Van Orden v. Perry

I am going to give another example, Van Orden v. Perry, a case that I argued in the Supreme Court in 2005. It involves a 6-foot-high, 3-foot-wide Ten Commandments monument that sits directly at the corner of the Texas State Capitol and the Texas Supreme Court. It is clear to me that this violates the Establishment Clause. It is in big letters, “I am the Lord thy God” on top. It has the Protestant, specifically the Lutheran, version of the Ten Commandments. It is right at the seat of Texas state government.

But I knew going into the oral argument that there was no chance I was going to get four justices [to agree with me]. I knew that Chief Justice Rehnquist and Justices Scalia, Kennedy and Thomas take the accommodationist approach. In fact, at oral arguments, Justice Kennedy said to me with real hostility in his voice, “If your client doesn’t like the Ten Commandments monument, why doesn’t he just look the other way?”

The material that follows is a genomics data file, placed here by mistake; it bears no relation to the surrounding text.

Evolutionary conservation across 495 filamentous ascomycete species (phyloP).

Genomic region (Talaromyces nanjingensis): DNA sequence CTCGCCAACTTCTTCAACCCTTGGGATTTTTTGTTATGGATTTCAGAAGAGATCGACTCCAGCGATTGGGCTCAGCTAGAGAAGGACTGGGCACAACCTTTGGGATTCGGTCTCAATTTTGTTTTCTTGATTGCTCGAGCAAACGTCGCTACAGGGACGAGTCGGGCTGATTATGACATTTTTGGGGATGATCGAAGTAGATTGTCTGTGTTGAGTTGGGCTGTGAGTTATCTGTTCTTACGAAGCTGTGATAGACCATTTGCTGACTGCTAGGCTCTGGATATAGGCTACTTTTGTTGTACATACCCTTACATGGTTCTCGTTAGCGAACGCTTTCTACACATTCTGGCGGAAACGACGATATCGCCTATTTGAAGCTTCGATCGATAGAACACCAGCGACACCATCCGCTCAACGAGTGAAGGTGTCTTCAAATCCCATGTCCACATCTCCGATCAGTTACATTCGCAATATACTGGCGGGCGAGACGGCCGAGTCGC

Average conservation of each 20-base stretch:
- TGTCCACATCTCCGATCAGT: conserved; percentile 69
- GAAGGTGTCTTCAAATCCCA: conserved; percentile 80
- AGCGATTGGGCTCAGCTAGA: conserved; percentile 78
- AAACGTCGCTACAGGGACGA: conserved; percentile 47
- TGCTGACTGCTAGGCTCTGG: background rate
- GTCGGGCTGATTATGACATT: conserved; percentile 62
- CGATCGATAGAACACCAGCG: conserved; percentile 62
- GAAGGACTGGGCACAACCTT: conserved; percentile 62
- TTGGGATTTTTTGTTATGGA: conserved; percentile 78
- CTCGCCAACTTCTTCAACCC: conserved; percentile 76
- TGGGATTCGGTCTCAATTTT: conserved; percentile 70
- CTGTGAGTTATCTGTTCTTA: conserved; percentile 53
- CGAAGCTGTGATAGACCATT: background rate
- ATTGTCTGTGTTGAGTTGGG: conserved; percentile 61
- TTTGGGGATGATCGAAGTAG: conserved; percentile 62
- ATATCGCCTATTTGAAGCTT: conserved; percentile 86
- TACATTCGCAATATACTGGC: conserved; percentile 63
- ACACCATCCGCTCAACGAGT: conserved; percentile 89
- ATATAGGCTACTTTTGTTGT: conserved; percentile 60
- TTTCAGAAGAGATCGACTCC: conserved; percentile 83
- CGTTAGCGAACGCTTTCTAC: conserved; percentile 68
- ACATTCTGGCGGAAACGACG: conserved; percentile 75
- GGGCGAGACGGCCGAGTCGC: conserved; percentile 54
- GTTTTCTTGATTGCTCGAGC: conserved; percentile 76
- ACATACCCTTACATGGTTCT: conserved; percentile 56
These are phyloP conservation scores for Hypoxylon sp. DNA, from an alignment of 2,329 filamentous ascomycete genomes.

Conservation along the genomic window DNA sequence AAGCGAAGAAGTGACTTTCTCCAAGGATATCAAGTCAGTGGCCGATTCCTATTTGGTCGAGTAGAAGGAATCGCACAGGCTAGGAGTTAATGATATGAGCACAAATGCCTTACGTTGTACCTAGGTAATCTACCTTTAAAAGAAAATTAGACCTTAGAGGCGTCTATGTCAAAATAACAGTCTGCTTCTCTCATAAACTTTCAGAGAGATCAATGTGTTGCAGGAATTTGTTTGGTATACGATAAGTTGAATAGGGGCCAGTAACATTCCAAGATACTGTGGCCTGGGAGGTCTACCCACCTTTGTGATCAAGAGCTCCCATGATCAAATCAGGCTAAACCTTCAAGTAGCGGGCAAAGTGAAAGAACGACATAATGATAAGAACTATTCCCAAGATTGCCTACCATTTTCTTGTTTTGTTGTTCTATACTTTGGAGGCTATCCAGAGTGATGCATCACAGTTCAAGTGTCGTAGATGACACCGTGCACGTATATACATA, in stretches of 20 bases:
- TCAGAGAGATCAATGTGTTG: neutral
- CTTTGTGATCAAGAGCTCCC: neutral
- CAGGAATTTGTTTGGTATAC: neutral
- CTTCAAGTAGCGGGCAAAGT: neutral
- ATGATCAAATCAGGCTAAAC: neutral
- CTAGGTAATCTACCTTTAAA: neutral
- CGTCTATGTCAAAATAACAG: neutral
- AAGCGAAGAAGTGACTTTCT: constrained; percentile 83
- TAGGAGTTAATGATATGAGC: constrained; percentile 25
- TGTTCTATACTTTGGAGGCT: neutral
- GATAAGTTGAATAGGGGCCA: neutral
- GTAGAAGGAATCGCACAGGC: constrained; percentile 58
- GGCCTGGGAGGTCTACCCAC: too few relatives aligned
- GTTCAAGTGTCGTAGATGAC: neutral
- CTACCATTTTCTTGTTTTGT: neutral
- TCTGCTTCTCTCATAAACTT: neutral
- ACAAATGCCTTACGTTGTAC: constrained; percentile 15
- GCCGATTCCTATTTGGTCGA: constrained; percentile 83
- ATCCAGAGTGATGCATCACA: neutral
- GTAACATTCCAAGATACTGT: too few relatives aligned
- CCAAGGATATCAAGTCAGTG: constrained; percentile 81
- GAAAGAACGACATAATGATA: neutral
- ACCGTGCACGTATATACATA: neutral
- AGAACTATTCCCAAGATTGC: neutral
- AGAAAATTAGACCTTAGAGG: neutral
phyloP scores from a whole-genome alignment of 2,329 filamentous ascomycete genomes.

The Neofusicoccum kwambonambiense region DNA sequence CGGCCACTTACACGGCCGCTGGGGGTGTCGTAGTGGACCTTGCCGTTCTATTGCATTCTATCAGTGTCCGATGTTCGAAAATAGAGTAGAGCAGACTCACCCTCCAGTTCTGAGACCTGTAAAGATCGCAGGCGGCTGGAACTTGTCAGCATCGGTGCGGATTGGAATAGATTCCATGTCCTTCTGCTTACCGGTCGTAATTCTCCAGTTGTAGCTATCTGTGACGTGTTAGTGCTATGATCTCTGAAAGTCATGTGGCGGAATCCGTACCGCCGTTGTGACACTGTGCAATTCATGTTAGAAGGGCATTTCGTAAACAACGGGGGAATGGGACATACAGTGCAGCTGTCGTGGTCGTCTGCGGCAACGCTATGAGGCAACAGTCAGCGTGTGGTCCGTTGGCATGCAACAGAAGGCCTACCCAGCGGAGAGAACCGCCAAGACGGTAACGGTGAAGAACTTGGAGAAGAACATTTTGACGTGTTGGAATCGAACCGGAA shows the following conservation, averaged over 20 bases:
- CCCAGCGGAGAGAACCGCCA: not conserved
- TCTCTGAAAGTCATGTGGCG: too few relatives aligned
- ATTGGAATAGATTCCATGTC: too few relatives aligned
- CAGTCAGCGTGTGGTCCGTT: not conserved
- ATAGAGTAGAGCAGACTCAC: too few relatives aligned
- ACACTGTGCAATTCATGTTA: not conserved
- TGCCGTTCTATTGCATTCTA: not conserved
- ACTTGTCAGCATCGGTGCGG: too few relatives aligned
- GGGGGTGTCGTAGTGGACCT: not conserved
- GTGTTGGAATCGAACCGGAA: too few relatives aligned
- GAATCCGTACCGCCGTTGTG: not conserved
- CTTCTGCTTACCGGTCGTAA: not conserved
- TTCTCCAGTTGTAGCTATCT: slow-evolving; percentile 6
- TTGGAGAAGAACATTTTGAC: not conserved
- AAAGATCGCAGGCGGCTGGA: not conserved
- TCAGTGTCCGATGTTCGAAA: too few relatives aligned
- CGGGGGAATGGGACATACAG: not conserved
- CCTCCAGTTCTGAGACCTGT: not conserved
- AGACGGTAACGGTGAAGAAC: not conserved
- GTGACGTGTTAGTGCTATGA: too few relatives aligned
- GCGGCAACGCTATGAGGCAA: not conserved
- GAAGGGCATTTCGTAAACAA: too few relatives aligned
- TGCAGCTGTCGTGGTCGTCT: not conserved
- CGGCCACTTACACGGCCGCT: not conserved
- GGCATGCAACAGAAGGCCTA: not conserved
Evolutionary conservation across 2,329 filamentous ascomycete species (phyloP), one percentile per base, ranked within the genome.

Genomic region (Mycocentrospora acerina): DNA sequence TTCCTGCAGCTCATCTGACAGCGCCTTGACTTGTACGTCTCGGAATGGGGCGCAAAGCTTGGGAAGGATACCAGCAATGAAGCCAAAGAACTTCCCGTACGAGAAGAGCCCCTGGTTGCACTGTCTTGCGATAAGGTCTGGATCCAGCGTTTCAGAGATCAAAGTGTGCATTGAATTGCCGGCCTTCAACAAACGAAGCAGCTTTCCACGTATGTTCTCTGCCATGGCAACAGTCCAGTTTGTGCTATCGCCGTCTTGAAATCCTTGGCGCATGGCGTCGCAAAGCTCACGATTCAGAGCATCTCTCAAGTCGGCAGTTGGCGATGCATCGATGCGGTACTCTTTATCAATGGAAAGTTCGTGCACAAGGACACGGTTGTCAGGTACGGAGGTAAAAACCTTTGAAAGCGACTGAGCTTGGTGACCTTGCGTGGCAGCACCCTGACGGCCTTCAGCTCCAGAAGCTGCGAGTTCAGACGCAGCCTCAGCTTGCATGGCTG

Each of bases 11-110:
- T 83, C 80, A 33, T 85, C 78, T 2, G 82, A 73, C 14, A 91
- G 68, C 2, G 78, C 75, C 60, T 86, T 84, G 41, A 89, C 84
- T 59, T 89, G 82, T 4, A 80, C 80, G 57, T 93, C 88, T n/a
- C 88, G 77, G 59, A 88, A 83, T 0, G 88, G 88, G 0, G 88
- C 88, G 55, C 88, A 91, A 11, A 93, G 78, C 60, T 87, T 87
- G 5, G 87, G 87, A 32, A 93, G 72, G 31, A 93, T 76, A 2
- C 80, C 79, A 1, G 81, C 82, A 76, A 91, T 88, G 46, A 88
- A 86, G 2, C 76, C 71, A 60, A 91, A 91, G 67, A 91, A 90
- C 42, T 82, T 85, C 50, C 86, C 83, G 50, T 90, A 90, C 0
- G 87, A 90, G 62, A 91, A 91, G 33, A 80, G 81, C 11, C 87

Of course a constitutional violation isn’t excused by ignoring it. Besides that, there would be no stopping point. A city could put a large cross atop city hall and say, “If you don’t like it, look the other way.”

But I was also confident that I would get three votes going in, Justices Stevens, Souter and Ginsburg. They consistently took the strict separation approach. So I felt that the case was going to turn on Justices O’Connor and Breyer, who took that middle endorsement approach. I confess to you that it was really going to depend on Justice Sandra Day O’Connor.

My brief was a shameless attempt to pander to Justice O’Connor. If I could have, I would have put her picture on the front of my brief. Sadly, I got Justice O’Connor’s vote but lost Justice Breyer’s vote. Breyer said that this monument was not an endorsement of religion. It’s hard to imagine how a 6-foot-high, 3-foot-wide Ten Commandments monument exactly at the corner of the Texas State Capitol and Supreme Court was not an endorsement of religion, but once more you see the importance of these theories.

The second thing that I wanted to say is what everyone in this room believes. It is what FFRF is all about: That there should be separation of church and state. The reasons have been articulated from the very first days of American history. When the government becomes aligned with religion, inevitably people feel coerced to participate.